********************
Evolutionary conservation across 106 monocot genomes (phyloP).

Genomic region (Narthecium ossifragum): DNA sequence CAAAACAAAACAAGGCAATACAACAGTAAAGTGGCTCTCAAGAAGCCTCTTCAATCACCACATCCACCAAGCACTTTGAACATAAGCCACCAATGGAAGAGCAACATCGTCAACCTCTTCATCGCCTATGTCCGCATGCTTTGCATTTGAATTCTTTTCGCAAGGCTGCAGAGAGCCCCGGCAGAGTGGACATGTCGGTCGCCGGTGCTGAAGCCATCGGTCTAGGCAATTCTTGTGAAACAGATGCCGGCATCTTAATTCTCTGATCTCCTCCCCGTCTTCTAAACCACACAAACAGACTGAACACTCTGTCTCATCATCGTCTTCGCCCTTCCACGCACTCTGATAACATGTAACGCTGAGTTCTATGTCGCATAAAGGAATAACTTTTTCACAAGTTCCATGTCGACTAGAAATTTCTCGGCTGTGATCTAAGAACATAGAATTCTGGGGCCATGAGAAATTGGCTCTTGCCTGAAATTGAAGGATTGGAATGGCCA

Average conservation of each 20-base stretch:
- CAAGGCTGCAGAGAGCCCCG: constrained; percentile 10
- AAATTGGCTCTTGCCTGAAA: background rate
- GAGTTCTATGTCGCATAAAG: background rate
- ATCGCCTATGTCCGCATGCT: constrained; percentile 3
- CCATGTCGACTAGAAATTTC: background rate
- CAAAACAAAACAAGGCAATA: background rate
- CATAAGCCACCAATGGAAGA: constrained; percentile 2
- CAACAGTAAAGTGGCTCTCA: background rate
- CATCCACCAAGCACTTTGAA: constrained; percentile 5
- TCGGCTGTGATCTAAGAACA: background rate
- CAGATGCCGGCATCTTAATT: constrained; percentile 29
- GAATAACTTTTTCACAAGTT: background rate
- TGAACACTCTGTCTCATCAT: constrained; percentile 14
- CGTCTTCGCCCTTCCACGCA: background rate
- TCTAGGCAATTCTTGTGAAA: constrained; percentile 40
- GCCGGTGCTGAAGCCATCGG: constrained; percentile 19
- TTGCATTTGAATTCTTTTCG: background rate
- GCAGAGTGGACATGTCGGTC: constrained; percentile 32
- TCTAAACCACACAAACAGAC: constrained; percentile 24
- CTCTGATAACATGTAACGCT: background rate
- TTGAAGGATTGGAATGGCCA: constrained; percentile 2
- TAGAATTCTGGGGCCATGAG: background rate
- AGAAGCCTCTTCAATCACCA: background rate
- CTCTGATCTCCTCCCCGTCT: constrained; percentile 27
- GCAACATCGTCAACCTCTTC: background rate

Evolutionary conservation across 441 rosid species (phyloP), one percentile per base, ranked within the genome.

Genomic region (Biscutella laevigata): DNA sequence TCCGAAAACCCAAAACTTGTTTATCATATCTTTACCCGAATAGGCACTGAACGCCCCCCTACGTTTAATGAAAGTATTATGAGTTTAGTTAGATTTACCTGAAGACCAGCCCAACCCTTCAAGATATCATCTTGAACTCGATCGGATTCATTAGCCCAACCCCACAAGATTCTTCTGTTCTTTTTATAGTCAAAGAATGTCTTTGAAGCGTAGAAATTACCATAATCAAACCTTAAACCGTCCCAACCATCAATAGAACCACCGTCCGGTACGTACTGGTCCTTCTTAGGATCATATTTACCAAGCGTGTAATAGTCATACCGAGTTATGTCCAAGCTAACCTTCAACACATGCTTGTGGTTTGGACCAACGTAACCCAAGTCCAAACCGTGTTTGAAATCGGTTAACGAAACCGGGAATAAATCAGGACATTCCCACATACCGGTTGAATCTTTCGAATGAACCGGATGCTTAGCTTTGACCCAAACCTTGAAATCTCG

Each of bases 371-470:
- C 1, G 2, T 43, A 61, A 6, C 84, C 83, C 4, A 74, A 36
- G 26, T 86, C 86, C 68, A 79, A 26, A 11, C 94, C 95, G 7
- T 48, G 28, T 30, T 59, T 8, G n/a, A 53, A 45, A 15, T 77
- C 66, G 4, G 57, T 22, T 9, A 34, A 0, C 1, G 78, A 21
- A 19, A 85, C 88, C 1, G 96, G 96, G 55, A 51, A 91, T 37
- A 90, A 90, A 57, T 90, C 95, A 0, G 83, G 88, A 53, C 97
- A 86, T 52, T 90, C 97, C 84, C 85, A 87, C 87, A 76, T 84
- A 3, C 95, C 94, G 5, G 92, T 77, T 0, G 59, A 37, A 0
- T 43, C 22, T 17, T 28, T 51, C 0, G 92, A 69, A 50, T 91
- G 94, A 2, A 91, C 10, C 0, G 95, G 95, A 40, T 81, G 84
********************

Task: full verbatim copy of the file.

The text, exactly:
Evolutionary conservation across 106 monocot genomes (phyloP).

Genomic region (Narthecium ossifragum): DNA sequence CAAAACAAAACAAGGCAATACAACAGTAAAGTGGCTCTCAAGAAGCCTCTTCAATCACCACATCCACCAAGCACTTTGAACATAAGCCACCAATGGAAGAGCAACATCGTCAACCTCTTCATCGCCTATGTCCGCATGCTTTGCATTTGAATTCTTTTCGCAAGGCTGCAGAGAGCCCCGGCAGAGTGGACATGTCGGTCGCCGGTGCTGAAGCCATCGGTCTAGGCAATTCTTGTGAAACAGATGCCGGCATCTTAATTCTCTGATCTCCTCCCCGTCTTCTAAACCACACAAACAGACTGAACACTCTGTCTCATCATCGTCTTCGCCCTTCCACGCACTCTGATAACATGTAACGCTGAGTTCTATGTCGCATAAAGGAATAACTTTTTCACAAGTTCCATGTCGACTAGAAATTTCTCGGCTGTGATCTAAGAACATAGAATTCTGGGGCCATGAGAAATTGGCTCTTGCCTGAAATTGAAGGATTGGAATGGCCA

Average conservation of each 20-base stretch:
- CAAGGCTGCAGAGAGCCCCG: constrained; percentile 10
- AAATTGGCTCTTGCCTGAAA: background rate
- GAGTTCTATGTCGCATAAAG: background rate
- ATCGCCTATGTCCGCATGCT: constrained; percentile 3
- CCATGTCGACTAGAAATTTC: background rate
- CAAAACAAAACAAGGCAATA: background rate
- CATAAGCCACCAATGGAAGA: constrained; percentile 2
- CAACAGTAAAGTGGCTCTCA: background rate
- CATCCACCAAGCACTTTGAA: constrained; percentile 5
- TCGGCTGTGATCTAAGAACA: background rate
- CAGATGCCGGCATCTTAATT: constrained; percentile 29
- GAATAACTTTTTCACAAGTT: background rate
- TGAACACTCTGTCTCATCAT: constrained; percentile 14
- CGTCTTCGCCCTTCCACGCA: background rate
- TCTAGGCAATTCTTGTGAAA: constrained; percentile 40
- GCCGGTGCTGAAGCCATCGG: constrained; percentile 19
- TTGCATTTGAATTCTTTTCG: background rate
- GCAGAGTGGACATGTCGGTC: constrained; percentile 32
- TCTAAACCACACAAACAGAC: constrained; percentile 24
- CTCTGATAACATGTAACGCT: background rate
- TTGAAGGATTGGAATGGCCA: constrained; percentile 2
- TAGAATTCTGGGGCCATGAG: background rate
- AGAAGCCTCTTCAATCACCA: background rate
- CTCTGATCTCCTCCCCGTCT: constrained; percentile 27
- GCAACATCGTCAACCTCTTC: background rate

Evolutionary conservation across 441 rosid species (phyloP), one percentile per base, ranked within the genome.

Genomic region (Biscutella laevigata): DNA sequence TCCGAAAACCCAAAACTTGTTTATCATATCTTTACCCGAATAGGCACTGAACGCCCCCCTACGTTTAATGAAAGTATTATGAGTTTAGTTAGATTTACCTGAAGACCAGCCCAACCCTTCAAGATATCATCTTGAACTCGATCGGATTCATTAGCCCAACCCCACAAGATTCTTCTGTTCTTTTTATAGTCAAAGAATGTCTTTGAAGCGTAGAAATTACCATAATCAAACCTTAAACCGTCCCAACCATCAATAGAACCACCGTCCGGTACGTACTGGTCCTTCTTAGGATCATATTTACCAAGCGTGTAATAGTCATACCGAGTTATGTCCAAGCTAACCTTCAACACATGCTTGTGGTTTGGACCAACGTAACCCAAGTCCAAACCGTGTTTGAAATCGGTTAACGAAACCGGGAATAAATCAGGACATTCCCACATACCGGTTGAATCTTTCGAATGAACCGGATGCTTAGCTTTGACCCAAACCTTGAAATCTCG

Each of bases 371-470:
- C 1, G 2, T 43, A 61, A 6, C 84, C 83, C 4, A 74, A 36
- G 26, T 86, C 86, C 68, A 79, A 26, A 11, C 94, C 95, G 7
- T 48, G 28, T 30, T 59, T 8, G n/a, A 53, A 45, A 15, T 77
- C 66, G 4, G 57, T 22, T 9, A 34, A 0, C 1, G 78, A 21
- A 19, A 85, C 88, C 1, G 96, G 96, G 55, A 51, A 91, T 37
- A 90, A 90, A 57, T 90, C 95, A 0, G 83, G 88, A 53, C 97
- A 86, T 52, T 90, C 97, C 84, C 85, A 87, C 87, A 76, T 84
- A 3, C 95, C 94, G 5, G 92, T 77, T 0, G 59, A 37, A 0
- T 43, C 22, T 17, T 28, T 51, C 0, G 92, A 69, A 50, T 91
- G 94, A 2, A 91, C 10, C 0, G 95, G 95, A 40, T 81, G 84